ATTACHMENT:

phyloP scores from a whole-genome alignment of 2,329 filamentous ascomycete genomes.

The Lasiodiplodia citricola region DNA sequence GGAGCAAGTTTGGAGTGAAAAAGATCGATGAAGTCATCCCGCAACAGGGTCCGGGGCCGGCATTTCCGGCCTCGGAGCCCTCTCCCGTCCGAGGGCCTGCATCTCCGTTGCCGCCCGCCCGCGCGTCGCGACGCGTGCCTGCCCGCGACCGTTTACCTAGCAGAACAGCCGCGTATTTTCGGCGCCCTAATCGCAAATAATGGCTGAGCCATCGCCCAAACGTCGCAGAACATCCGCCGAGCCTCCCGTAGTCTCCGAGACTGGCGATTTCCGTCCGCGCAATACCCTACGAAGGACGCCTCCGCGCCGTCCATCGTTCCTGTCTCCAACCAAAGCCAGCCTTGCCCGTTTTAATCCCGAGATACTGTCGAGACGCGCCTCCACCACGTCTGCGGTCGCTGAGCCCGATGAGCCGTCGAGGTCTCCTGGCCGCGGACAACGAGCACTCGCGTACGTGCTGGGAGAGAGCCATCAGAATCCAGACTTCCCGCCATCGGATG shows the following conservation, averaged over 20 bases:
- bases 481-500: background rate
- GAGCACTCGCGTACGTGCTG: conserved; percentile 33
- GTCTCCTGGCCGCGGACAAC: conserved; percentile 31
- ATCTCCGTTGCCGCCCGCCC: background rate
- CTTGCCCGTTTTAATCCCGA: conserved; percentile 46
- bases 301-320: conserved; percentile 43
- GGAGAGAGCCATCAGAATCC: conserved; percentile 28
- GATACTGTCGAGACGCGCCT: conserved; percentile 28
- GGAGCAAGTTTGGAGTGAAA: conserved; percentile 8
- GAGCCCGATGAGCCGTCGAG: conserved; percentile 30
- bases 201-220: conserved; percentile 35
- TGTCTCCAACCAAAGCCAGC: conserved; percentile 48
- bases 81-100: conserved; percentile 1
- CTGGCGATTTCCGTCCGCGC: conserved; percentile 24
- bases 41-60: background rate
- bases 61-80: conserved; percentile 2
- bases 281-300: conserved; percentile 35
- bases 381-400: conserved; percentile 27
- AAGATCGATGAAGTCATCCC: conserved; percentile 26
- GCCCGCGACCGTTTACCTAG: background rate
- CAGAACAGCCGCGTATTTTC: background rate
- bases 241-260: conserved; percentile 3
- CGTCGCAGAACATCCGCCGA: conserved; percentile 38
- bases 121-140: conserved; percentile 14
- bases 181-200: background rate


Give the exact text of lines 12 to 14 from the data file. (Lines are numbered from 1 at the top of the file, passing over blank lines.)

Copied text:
- GAGCCCGATGAGCCGTCGAG: conserved; percentile 30
- bases 201-220: conserved; percentile 35
- TGTCTCCAACCAAAGCCAGC: conserved; percentile 48